It’s the modern standard greeting for global politics and business, and has been around for thousands of years. But public health experts urge us to re-examine the ritual’s safety.
The United States has become the hardest-hit country in the global Covid-19 pandemic, with more than 550,000 confirmed cases and 22,000 deaths. People are staying at home to avoid physical contact, and are following advice from public figures such as Anthony Fauci, head of the country’s National Institute of Allergy and Infectious Diseases. Fauci, a key figure in the US response to the virus, had this to say last week to the Wall Street Journal:
If Fauci’s advice were to be taken en masse, it would mark a profound shift in human behaviour. After all, shaking hands has been the de facto greeting in international business, politics and society for the better part of a century. Its origins go back millennia.
But in the midst of a global public health crisis in which hundreds of millions are avoiding physical contact to stop the spread of Covid-19, examining the need for something as ingrained as the handshake suddenly doesn’t seem quite so outlandish.
“When you extend your hand, you’re extending a bioweapon,” says Gregory Poland, infectious disease expert at the Mayo Clinic, one of the largest medical research institutions in the US. He calls it an “outmoded custom and it has no place in a culture that believes in germ theory,” the idea that certain diseases are caused by microorganisms invading the body.
But how can we stop doing something that’s so ingrained? Social distancing seemed impossibly hard to adapt to at first. Could the handshake actually die out? And if it does, what could replace it?
Why do we shake hands at all?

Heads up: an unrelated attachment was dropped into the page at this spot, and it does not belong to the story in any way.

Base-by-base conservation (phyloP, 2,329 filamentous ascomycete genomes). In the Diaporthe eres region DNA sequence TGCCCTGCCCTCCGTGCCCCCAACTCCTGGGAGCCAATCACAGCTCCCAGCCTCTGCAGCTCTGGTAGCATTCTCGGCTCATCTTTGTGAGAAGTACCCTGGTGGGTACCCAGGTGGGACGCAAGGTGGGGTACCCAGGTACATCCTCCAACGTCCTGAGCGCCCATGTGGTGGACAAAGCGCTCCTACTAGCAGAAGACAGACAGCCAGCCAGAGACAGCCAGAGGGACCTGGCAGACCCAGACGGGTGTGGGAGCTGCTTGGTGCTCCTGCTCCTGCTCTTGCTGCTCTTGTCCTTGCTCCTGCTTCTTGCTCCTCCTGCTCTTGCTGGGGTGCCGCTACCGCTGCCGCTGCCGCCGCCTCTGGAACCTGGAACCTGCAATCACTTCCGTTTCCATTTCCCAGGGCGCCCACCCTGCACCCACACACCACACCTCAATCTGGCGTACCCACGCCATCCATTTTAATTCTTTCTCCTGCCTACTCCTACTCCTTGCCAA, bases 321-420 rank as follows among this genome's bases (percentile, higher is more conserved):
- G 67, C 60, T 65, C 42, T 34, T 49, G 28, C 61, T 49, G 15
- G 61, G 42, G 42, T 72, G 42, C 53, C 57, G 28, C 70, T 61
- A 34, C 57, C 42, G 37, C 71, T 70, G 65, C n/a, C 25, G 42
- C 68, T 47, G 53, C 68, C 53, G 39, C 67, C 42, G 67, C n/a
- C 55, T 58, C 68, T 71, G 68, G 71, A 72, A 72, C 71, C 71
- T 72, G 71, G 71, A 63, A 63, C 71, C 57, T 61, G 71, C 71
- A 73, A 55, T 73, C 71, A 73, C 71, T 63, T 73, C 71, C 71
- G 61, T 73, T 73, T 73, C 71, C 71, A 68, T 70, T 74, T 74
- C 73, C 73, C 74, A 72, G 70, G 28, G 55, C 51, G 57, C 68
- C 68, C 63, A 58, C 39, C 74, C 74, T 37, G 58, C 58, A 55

From ancient Egypt to Mesopotamia to Classical Greece, depictions of shaking or displaying open hands as a sign of trust appear in art and literature from thousands of years ago.
Those depictions include Babylonian stone reliefs and the epics of Homer. Experts say the exact origin story is a bit murky, but people are often shown displaying an empty right hand to demonstrate to the other person they’re not carrying a weapon, and so they can be trusted.
Scholars have studied the gesture for decades, and it has been spotted as a motif in Greek and Roman art that conveys intimate emotion and connectedness. Other Classical art shows such a gesture being used in marriages, between rulers, and other situations that depict working together or cementing relationships.
Today, shaking hands has become a global standard for greetings and business. “Even though handshakes aren’t literally used to ascertain whether or not the other person is holding weapons anymore, they’ve maintained their signal of showing good intentions,” says Juliana Schroeder, a professor at the University of California, Berkeley who studies psychology and organisational behaviour.
“That’s a very important signal in business contexts, where people are often meeting with strangers in highly consequential settings.” Her research has shown that people are more willing to work with those who proffer their hands to others at the start of a negotiation, as it signals a motive of trust, cooperation and follow-through. This symbol of trust and cooperation is why it’s used as a photo-opportunity at global summits such as the G20.
Handshaking isn’t the standard everywhere, of course. Countries including Japan eschew handshaking or hugging for non-physical greetings like bowing, and European countries like Italy and France often do the double or triple cheek-kiss (a tradition that’s also drawn scrutiny in the age of coronavirus).
But rituals can change as society changes. The Black Plague put a stop to French cheek-kissing for centuries – could handshaking meet the same fate?
A hard habit to break – but it’s possible
Public health officials have had difficulty convincing some people to exercise basic social distancing, let alone possibly convincing them to stop shaking hands forever. Even infectious disease experts agree that the basic need for physical interaction is totally natural.